This record begins with the uncontrolled wailing of guitar feedback and squalor, later joined by the gasps of a dying piano. And that’s a good place to start.

Because, then, it kicks you in the goddamn teeth.

Turn it up! Turn it up! ”Bone Voyage,” Elephant Rifle’s entry in Noise-Punk Single of the Year, explodes like so many nail-tinged grenades in every direction, the guitar and drums barbed-wired together in rapid-fire syncopation before the former breaks into a screeching hellfire roar. Then, the singer starts to let loose, some bark reminiscent of early 80s hardcore, maybe, and, for a second, you could swear he’s harmonizing … with the Fucking. Distorted. Electric. Guitar. This band is not messing around, folks.

On Ivory, the Reno, NV band’s latest offering, out this month via Humaniterrorist, the hits and bruises keep mounting from there. ”Red Shirts” seems like an exercise in tom rolls and muddy vocals, until the cacophony drops a dime halfway through the proceedings and then suddenly stops Stops STOPS on the damn thing again Again AGAIN in blitzkrieg, migraine-inducing fashion. ”Dogs Wolves Wolverines” mines the most raw, original and authentic punk I’ve heard in years. ”Frank Black” is the blues at its angriest and most volatile.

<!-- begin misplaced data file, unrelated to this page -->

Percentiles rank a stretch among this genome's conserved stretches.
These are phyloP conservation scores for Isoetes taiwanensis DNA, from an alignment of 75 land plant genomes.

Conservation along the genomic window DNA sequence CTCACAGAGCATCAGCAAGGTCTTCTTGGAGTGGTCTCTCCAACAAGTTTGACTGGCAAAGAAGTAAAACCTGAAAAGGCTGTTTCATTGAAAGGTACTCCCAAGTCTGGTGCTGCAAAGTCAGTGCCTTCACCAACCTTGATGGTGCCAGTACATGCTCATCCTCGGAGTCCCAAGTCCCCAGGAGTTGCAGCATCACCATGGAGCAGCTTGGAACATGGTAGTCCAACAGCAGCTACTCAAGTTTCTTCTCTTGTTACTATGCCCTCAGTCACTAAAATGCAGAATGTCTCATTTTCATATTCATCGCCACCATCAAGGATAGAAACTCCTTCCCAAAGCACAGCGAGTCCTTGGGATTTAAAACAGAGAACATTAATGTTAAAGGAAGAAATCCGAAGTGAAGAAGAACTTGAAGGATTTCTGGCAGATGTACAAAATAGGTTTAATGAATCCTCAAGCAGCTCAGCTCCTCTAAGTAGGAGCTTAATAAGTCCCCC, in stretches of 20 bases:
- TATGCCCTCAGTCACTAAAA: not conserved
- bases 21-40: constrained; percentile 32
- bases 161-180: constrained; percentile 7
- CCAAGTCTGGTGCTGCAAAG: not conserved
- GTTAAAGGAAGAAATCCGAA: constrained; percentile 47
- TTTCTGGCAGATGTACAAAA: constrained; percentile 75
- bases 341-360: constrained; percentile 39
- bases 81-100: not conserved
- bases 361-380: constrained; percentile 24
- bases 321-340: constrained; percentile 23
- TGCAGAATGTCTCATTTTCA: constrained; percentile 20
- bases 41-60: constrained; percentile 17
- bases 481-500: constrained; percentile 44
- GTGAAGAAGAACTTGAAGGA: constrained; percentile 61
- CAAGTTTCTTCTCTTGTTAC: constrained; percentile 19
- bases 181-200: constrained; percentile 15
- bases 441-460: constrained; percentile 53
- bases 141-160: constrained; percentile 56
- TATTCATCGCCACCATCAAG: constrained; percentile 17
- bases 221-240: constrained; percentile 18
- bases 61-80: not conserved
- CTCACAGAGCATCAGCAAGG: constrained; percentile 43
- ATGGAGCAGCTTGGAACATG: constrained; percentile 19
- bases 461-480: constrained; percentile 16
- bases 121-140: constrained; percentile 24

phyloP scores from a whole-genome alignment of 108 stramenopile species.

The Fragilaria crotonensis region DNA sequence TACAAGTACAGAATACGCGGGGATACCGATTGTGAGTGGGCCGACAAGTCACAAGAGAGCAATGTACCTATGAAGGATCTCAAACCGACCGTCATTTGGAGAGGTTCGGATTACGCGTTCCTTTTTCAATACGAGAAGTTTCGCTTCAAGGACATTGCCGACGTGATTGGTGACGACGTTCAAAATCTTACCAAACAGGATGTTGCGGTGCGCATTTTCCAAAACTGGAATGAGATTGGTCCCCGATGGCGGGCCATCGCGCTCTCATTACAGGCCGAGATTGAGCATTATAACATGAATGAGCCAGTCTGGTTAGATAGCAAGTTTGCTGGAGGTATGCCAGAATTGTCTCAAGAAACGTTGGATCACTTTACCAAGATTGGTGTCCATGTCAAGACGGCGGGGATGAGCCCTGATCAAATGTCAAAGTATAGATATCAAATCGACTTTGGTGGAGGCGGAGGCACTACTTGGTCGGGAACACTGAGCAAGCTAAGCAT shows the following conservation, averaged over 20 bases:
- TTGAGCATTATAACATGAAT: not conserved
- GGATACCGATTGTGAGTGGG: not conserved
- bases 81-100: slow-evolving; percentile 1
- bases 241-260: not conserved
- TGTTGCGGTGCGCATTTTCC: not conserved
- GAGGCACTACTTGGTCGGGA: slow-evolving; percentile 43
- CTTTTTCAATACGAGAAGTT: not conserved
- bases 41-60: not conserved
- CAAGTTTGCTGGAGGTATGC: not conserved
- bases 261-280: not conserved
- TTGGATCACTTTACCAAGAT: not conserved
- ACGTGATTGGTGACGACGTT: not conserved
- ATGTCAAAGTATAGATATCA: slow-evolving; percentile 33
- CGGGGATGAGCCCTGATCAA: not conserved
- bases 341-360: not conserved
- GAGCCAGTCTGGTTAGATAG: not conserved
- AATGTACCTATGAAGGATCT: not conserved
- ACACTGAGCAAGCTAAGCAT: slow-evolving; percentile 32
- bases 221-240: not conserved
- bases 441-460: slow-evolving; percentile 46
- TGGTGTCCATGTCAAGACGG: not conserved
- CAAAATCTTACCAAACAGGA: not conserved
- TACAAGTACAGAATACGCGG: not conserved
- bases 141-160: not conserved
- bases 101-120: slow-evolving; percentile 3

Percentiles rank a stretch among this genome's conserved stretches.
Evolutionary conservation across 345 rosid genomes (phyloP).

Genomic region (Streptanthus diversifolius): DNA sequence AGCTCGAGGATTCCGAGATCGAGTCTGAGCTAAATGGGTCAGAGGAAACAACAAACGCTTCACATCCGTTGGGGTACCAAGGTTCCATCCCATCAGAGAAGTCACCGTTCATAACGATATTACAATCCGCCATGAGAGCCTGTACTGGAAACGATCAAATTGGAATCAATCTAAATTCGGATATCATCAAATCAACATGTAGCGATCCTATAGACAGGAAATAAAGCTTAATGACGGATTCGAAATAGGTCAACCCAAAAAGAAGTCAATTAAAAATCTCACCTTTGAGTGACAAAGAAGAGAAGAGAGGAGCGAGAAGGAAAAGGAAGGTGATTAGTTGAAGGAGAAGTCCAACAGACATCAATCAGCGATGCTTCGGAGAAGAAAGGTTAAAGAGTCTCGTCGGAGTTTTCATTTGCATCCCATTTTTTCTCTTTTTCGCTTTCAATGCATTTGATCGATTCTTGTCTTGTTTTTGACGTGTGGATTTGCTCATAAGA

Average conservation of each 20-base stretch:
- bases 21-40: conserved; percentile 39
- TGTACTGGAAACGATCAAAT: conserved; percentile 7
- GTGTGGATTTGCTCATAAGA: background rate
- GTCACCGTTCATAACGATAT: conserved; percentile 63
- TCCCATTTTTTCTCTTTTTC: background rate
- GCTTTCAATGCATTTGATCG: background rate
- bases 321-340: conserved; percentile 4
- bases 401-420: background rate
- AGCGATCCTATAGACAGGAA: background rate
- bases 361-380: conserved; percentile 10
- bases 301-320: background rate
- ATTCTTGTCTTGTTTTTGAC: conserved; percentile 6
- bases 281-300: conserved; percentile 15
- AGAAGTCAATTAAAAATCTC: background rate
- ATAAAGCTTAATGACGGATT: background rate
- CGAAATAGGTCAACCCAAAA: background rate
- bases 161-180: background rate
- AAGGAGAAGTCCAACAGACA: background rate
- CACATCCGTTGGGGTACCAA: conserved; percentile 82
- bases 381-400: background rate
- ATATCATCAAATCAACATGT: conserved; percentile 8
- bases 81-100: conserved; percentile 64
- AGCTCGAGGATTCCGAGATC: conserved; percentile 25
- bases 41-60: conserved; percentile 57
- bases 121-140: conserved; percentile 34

The thing is not without ambition, if that hasn’t become clear by now. ”Horses,” which closes the 10-track outing after the noisy ”Skeleton Key,” starts with a post-rockish interlude, which seems eerie and utterly out-of-place. But it’s effective. The band kicks it to the curb to build on the structure and melody with a, um, touch more distortion and a skittering drum line that suits them far better. By the two-minute mark, these guys’ power-chords have the epic sway of, say, Cobain on Bleach or Buzzo on Houdini, thundering but melodic. It’s a sound they flirt with throughout — early Seattle sludge mixed with equal parts Black Flag, Helmet and The Jesus Lizard.

Then, speaking of that, there’s “Rasputin.” This is going to be a love or hate moment for most of you. The song is vintage, Shot-era Jesus Lizard, so much so that those of you who hate it will say it borders on parody. But I fall in the love it camp, calling it more homage than anything. These guys are clearly 2015’s answer to Scratch Acid and the Austin and Chicago pig-fuck and noise-punk scenes of the mid-80s, and they respect their forebears. The fact that the song’s muted-creeping-guitar verses crib from Denison or the drum patterns suggest Mac in his heyday does not take anything away from the fact that the song goddamn rocks.

So, verdict? Go west, young men and turn your eyes to Reno! Just be careful not to get kicked in the teeth. ”Bone Voyage” is a killer.

About the Author

Justin Vellucci

Justin Vellucci is a former staffer at Punk Planet and Delusions of Adequacy. His music writing has appeared in national magazines like American Songwriter and PopMatters, alt-weeklies such as Brooklyn Rail, Pittsburgh CityPaper, and San Diego CityBeat, blogs Swordfish and Linoleum, and the Gannett publication Jetty. He lives in Pittsburgh.

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